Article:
Basic Concepts of "Resolution" in the Field of Computer Graphics

While I wrote this article a few years ago for a class I was teaching, I have found people still refer to it. Thus, I am including it and updating it.

The term Resolution in the field of computer graphics has various meanings depending upon the context in which it is used. When an image is scanned into a computer, this image is called the input image. The technical term for the number of pixels per linear inch of this input image is ppi (pixels per inch) or spi (samples per inch). However, the output, especially when referring to an inkjet, laser, or dye sub type of printer, is in terms of dpi (dots per inch). Unfortunately, the terms are often used synonymously even though they have technical differences. Most scanner manuals refer to dpi and do not even discuss ppi. Some books also talk about monitor resolution in terms of ppi.

When referring to bitmapped  or raster images, the higher the ppi or spi, the larger the file size. For example, if one created two TIFF files of a 6" diameter circle, one at 72 dpi and one at 300 dpi, the 72 dpi size would be 596KB while the 300 dpi size would be 10MB or almost 20 times larger in terms of bytes. At this point, one might say Awhy is the author talking about ppi, spi, and then using dpi for her example?@ This probably seems to be confusing; but it need not be.

When printer resolution is discussed, it is in terms of dpi (dots per inch). However, a printer, that has a maximum resolution of 720 x 720  is commonly stated as having a dpi of 720 (however, usually it is not as high as stated although it is not done to mislead the user). That dpi has a different meaning than the dpi of an image. For example, let's take the 6" in diameter circle that has an output resolution of 300 dpi. I can print that on an inkjet printer, for example, at 180 x 180, 360 x 360, 720 x 720, or 720 x 1440. What the above numbers are theoretically saying is that the output of the printer will create an image where the dots are spaced vertically at 180 dots per inch and horizontally at 180 dots per inch. However, these are physical Ablobs@ of ink on the paper. Moreover, for better quality they are randomly spaced; thus, the term 180 x 180 or 720 x 1440 do not refer to actual "blobs" of ink. But people will speak of printing at a dpi of 720 or 360. Thus printer dpi is different from image output dpi. The best way to understand this is to try experiments on your own. Create an image at 72 dpi, 200 dpi, and 300 dpi. Print these same images at various settings on your printer. Then, compare the results.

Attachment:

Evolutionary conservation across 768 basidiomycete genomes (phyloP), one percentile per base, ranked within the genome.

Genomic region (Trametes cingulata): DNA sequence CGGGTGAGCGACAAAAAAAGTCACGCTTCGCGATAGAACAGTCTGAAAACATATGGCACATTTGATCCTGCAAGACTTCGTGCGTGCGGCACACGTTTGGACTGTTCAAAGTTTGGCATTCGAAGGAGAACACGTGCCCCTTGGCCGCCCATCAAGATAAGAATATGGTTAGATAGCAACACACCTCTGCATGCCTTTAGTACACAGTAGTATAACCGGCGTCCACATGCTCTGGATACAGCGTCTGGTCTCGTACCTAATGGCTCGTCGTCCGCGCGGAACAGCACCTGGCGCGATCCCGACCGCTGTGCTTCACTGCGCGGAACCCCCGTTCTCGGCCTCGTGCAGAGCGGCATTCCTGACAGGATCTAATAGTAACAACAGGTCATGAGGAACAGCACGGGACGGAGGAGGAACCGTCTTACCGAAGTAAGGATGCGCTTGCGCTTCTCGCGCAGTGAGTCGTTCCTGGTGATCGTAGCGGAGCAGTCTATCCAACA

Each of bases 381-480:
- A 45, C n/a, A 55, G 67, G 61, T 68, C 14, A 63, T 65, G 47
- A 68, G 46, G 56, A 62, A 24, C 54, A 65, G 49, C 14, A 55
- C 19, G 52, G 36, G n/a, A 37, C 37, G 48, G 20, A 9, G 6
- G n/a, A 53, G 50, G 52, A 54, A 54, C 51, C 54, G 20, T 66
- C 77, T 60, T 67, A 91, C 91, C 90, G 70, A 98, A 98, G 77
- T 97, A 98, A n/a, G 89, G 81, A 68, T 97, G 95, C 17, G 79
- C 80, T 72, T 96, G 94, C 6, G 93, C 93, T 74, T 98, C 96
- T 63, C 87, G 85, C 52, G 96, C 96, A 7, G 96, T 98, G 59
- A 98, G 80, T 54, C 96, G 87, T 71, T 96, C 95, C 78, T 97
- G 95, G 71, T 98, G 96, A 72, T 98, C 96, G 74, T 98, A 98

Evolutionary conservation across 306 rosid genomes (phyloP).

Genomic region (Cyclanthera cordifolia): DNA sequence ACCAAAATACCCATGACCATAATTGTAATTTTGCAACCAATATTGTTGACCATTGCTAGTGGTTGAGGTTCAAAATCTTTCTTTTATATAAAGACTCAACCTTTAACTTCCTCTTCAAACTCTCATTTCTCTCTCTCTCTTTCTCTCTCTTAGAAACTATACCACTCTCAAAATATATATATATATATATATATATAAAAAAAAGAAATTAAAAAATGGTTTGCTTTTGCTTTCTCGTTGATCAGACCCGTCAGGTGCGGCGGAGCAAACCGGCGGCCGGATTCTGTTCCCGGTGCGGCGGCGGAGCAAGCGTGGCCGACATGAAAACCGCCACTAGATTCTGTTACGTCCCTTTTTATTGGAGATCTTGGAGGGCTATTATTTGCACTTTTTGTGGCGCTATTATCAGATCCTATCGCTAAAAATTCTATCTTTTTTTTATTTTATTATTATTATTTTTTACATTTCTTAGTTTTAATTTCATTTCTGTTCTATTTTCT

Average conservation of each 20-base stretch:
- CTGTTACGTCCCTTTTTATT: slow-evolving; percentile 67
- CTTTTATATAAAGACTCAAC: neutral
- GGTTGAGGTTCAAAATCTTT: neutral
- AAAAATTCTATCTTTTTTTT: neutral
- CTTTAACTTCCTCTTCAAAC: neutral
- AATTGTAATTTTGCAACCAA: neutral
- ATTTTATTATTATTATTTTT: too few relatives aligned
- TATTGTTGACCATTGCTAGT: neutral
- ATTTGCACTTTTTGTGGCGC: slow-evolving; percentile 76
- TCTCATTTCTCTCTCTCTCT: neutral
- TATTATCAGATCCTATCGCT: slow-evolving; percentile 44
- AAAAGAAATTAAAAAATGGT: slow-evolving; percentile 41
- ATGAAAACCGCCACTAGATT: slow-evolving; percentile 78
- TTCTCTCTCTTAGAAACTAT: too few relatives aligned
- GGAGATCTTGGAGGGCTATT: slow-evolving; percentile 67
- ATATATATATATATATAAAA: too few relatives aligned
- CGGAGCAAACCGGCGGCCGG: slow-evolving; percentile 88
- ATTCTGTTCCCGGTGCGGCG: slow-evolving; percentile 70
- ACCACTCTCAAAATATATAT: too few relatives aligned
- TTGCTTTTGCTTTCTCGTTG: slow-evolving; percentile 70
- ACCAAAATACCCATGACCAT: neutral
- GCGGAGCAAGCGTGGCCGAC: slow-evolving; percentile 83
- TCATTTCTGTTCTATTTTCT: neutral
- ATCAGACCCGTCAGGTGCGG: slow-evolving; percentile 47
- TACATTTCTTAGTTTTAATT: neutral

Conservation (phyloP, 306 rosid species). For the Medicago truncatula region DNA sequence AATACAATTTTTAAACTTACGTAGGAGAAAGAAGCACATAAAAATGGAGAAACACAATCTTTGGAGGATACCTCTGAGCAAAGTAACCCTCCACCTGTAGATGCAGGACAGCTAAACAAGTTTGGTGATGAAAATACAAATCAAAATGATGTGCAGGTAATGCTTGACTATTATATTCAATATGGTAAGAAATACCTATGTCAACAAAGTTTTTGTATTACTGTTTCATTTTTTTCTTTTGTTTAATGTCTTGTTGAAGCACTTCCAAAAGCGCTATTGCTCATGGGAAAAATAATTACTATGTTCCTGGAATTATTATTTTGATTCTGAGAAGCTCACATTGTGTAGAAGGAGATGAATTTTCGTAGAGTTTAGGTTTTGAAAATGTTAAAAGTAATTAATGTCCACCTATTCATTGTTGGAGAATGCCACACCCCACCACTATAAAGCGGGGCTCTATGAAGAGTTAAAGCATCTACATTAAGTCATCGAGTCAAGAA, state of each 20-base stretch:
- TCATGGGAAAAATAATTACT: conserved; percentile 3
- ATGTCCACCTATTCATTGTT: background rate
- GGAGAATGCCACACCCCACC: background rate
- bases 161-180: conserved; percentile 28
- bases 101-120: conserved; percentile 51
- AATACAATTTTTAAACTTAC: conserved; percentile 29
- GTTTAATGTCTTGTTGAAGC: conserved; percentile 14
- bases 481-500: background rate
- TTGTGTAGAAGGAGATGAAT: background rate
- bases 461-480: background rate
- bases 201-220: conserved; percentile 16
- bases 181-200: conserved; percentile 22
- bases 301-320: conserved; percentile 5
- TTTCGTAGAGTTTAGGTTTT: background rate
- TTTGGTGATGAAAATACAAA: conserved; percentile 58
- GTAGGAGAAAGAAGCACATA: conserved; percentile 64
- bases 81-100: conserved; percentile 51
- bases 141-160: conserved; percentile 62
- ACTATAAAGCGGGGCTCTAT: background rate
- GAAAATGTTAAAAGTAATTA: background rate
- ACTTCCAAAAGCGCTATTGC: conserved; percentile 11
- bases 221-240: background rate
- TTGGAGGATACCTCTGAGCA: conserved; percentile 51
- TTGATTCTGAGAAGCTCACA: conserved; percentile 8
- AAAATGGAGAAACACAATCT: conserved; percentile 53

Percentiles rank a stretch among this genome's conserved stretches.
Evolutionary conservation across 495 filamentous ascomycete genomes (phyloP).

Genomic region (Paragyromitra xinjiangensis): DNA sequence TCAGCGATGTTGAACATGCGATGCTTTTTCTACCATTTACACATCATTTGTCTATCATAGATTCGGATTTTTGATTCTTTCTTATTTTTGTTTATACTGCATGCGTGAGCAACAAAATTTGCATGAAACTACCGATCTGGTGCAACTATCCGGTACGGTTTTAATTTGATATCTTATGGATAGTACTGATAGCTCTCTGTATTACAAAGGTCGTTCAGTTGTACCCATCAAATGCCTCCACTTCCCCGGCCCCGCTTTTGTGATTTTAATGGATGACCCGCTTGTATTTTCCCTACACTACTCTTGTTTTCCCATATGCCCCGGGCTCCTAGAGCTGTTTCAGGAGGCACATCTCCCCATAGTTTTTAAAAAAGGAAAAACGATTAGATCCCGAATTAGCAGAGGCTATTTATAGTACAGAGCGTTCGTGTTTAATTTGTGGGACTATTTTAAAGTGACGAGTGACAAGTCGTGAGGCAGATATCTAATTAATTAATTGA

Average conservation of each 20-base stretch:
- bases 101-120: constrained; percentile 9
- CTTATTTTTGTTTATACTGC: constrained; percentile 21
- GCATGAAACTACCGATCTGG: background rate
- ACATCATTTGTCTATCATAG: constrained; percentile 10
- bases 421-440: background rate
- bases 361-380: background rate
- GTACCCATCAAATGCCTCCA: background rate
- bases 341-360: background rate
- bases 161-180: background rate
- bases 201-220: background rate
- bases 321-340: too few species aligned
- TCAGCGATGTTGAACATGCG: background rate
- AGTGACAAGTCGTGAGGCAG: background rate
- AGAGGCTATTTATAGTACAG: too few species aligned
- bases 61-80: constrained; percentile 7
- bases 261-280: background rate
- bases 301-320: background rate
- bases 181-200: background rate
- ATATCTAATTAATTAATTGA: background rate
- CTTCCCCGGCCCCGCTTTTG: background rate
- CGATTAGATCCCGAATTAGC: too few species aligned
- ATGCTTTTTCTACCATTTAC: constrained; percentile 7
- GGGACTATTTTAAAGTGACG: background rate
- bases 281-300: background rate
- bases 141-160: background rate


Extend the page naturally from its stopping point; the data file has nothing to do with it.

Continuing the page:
One last term to dissect is lines per inch or lpi. One will sometimes see this term used when discussing  scanners in terms of output resolution. This term refer to screen frequencies and only screen frequencies. These screen frequencies refer to screens used to produce halftone images. When one has had the unfortunate experience of scanning in a beautiful scene from a magazine only to have horrid intersecting lines (called moiré patterns) appear on it, one is capturing the imprints of the halftone dots used to produce that image on an image setter using halftone screens. A Halftone image is produced by various size dots. A halftone screen is used in this process. A process called rasterization produces tiny dots, spots or pixels (imagesetter pixels are different from the regular definition of pixels). These are contained in cells per linear inch.

The home user does not have to concern himself with lines per inch other than to recognize that the common relationship of ppi to lpi is 2:1. With the input size of the image equaling the output size. If the ppi (input resolution) is 300, the lpi will be 150. Some scanning software designates output using the screen frequency terms of lpi. This can appear to be very confusing. However, if the input linear size of the image, say the 5x7 photo is to equal the output linear size, (5x7) and the final image resolution in Photoshop, Painter, PhotoPaint, Fireworks, etc. is to be 300, the image can be scanned in using an image input of 300 ppi (although often stated incorrectly as dpi) or an output of 300 dpi or 150 lpi. If at this point, one says "how will I ever understand this?" I recommend that you go to your computer, scanner, printer, etc. and see how these numbers work.

When scanning in an image, I always scan it in at a ppi or dpi (used incorrectly by many scanner manufacturers to be the same as ppi) of 300. I do this so that if I ever want to have the work printed on an imagesetter, it will contain enough information. However, according to various printer manufacturers, the dpi of an image can be as low as 180 or 200. I usually do not go below 240.

Many digital cameras advertise themselves as having a certain number of Megapixels; This does not really give the purchaser any knowledge about how large (linearly) a picture can be printed and still maintain high quality. If one digs hard enough, the actual pixel dimensions can usually be found.

The following chart will show the linear size of digital pictures taken at certain resolutions as well as their linear and pixel file sizes working in RGB, assuming a dpi of 240, and a video card set at 24 bit depth or millions of colors:





640 x 480

2.667 x 2.00


1024 x 768

4.267 x 3.2

2.25 MB

1152 x 864

4.8 x 3.6

2.85 MB

1280 x 960

5.33 x 4

3.52 MB

1280 x 1024

5.33 x 4.267

3.75 MB